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Diane Warren: ‘I Was Totally Arrogant and Driven’

The Oscar-nominated songwriter on pushing her way into a Hollywood Breakthrough

With six Oscar nominations to her credit, more than 100 songs on the Billboard charts and a catalogue estimated to be worth half a billion dollars, it’s odd that songwriter Diane Warren isn’t more of a household name. That figures to change this week when the creator of iconic hits for everyone from Aerosmith (“I Don’t Want to Miss a Thing”) to Celine Dion (“Because You Loved Me”) is celebrated in a PBS special, “Diane Warren: Love Songs,” airing Saturday on L.A.’s KCET and various other times across the nation. Then on June 8, Universal Music Enterprises releases the CD, “Due Voci,” featuring some of Warren’s best known hits performed by a new romantic singing duet with the same name that she’s developed.

Warren spoke with Eric Estrin about how seeing names on album covers led to schmoozing with former Touchstone executive VP Donald De Line at a party, which led to a raft of movie hits for Jerry Bruckheimer and others.

When I was about seven, I had the idea that this is what I wanted to be. I used to look at my sister’s records and look at the names. I kind of wanted to be that name, and I didn’t even know what a songwriter was.
When I was about 11, I got a little guitar and started making up songs. A few years later, I made my dad get me a subscription to Billboard. I became obsessed with writing songs. I really studied to see who produced what song, who wrote what song.
I got F’s and D’s at school, but I got straight A’s in knowing what was going on in the music world. That was what I was gonna do, and nothing was gonna stop me.
There was a songwriter’s showcase that would always turn me down, so I used to find ways to try to get people to listen to me. When I was 15, my dad started driving me around to different publishers. No one said, Don’t do this. Everyone said I should keep doing it; I had potential. I used to hate that word — potential.
I was knocking on doors and pounding the pavement basically. I was always making connections. I’d go to restaurants and if I heard anyone talking about music, I’d try to talk to them. I was focused like a laser beam.
I was really arrogant and driven. I thought I was really great, and I thought the songs I wrote were great — but they weren’t. But part of it is just believing. If you don’t believe you can do it, you’re in trouble. You need to have self-confidence to break through.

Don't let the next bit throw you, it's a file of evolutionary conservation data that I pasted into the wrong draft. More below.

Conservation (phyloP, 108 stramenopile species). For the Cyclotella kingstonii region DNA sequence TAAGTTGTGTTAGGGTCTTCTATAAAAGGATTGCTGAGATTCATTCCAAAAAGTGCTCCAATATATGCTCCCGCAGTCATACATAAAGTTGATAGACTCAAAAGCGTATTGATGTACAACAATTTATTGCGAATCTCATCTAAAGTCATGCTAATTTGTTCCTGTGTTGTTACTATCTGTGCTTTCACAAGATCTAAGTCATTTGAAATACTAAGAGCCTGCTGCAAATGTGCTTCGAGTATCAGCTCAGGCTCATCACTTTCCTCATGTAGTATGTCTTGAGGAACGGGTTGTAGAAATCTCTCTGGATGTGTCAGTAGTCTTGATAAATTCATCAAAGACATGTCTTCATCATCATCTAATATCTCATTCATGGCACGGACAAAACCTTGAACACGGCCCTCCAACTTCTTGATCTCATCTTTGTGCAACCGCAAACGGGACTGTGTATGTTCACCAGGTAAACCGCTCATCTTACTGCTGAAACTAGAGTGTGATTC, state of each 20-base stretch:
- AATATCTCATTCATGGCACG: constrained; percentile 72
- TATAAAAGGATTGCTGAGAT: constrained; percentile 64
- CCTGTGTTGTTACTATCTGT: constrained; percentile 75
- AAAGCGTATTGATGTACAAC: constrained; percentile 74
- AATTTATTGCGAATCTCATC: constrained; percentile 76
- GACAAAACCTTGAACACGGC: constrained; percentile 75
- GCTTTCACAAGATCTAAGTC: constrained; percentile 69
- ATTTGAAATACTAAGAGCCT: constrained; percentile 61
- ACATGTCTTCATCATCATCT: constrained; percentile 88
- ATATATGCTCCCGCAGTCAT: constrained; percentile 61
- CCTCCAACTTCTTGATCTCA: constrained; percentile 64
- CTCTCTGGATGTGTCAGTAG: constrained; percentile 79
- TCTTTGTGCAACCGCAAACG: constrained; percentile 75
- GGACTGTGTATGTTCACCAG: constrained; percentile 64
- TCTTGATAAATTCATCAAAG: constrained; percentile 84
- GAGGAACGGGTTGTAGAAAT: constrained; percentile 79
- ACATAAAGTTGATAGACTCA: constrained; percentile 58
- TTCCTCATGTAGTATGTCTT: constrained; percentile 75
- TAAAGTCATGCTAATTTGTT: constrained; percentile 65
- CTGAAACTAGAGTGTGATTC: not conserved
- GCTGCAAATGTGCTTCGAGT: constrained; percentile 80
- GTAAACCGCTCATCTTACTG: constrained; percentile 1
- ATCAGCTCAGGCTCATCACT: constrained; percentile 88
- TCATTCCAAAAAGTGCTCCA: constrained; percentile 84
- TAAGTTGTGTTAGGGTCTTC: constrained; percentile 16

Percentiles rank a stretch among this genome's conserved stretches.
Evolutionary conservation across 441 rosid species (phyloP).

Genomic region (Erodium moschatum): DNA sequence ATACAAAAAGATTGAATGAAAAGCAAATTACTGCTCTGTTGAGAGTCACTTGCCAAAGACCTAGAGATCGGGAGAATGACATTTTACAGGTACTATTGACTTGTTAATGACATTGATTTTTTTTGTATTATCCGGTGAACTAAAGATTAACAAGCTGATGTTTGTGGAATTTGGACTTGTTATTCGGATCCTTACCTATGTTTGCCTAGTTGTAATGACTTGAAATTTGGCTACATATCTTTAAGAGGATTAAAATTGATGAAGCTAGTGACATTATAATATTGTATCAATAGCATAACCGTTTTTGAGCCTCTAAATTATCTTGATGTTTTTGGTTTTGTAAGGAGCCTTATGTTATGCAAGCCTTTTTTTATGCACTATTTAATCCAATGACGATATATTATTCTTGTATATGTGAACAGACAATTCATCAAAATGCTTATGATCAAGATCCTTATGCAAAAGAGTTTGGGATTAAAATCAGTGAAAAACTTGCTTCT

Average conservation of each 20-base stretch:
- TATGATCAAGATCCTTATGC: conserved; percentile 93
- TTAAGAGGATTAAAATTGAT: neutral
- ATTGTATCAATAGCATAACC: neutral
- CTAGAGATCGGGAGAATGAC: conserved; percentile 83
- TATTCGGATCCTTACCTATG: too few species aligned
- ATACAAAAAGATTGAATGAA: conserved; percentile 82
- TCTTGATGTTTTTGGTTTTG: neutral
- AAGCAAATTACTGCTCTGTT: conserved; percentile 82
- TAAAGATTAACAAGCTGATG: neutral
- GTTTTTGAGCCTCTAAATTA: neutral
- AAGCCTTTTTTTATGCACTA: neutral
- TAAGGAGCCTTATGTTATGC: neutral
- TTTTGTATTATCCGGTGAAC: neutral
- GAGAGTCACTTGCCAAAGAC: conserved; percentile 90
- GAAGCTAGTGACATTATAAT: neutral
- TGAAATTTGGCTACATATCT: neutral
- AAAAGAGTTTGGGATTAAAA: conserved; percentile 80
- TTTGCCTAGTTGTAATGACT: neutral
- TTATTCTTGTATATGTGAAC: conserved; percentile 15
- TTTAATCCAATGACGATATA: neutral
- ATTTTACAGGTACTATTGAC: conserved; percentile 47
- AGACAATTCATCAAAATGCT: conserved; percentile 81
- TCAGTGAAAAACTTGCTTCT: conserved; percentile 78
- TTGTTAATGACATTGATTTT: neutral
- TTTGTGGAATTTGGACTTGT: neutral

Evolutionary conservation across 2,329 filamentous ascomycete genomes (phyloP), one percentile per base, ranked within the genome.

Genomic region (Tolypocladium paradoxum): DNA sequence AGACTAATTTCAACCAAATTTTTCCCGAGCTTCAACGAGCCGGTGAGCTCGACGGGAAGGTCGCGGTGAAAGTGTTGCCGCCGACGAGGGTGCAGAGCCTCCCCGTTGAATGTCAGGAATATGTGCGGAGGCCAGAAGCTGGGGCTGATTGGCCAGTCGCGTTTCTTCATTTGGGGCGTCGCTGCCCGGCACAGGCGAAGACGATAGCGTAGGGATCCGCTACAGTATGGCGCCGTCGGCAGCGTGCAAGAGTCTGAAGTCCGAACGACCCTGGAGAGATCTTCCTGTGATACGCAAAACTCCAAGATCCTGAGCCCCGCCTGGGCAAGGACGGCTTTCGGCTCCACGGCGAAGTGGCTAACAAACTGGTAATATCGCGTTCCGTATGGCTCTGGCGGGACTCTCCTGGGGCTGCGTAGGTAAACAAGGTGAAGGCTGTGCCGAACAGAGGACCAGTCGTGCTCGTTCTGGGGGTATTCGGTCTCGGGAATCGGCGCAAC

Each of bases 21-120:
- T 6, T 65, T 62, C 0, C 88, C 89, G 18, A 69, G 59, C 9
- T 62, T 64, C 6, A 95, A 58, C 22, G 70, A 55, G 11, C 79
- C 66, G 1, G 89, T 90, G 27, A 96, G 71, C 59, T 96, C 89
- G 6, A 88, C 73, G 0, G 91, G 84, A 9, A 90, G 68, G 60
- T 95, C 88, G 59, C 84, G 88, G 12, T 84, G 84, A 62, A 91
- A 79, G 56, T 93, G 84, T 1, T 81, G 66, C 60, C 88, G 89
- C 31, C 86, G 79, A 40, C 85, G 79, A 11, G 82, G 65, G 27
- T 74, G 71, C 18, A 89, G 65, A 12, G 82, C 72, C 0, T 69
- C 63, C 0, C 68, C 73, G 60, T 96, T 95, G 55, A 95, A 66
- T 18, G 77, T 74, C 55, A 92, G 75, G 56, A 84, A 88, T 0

Finally, I signed to a publisher named Jack White — not to be confused with Jack White of the White Stripes, by the way. He was a German guy who was famous for producing Laura Branigan, and David Hasselhoff, who was really big in Germany.
I met Jack through a friend who was co-managing me. He gave him my tape, and that was really my first break, because through that contact, I got my first huge hit, which was “Rhythm of the Night” for DeBarge.
Then this thing started happening. “Rhythm of the Night” was chosen for a movie, Berry Gordy’s “The Last Dragon.” I don’t remember if I saw the movie before I wrote it or not, but I got a Golden Globe nomination. My dad was my date at the ceremony, and Ed Begley Jr. was at our table. He gave my dad a napkin to write my acceptance speech on, but I didn’t win so I never got to give the speech.
Later, I met Donald De Line, the head of Touchstone, at a party, and I was telling him jokes that he thought were really funny — some of my crude jokes. And he said, “There’s a movie called ‘Up Close and Personal’ — you should see it.”
So I started calling. No one was calling me back, but being me, I kept calling and calling, and finally Jon Avnet the director, showed me the movie on a Friday, and on Saturday I wrote this song, “Because you Loved Me.”
I thought it was probably the best song I’d ever written. Donald and Kathy Nelson — she was music supervisor on that film — were really my champions. When they used that song, it opened the door to all the Jerry Bruckheimer stuff and a lot of the success that followed.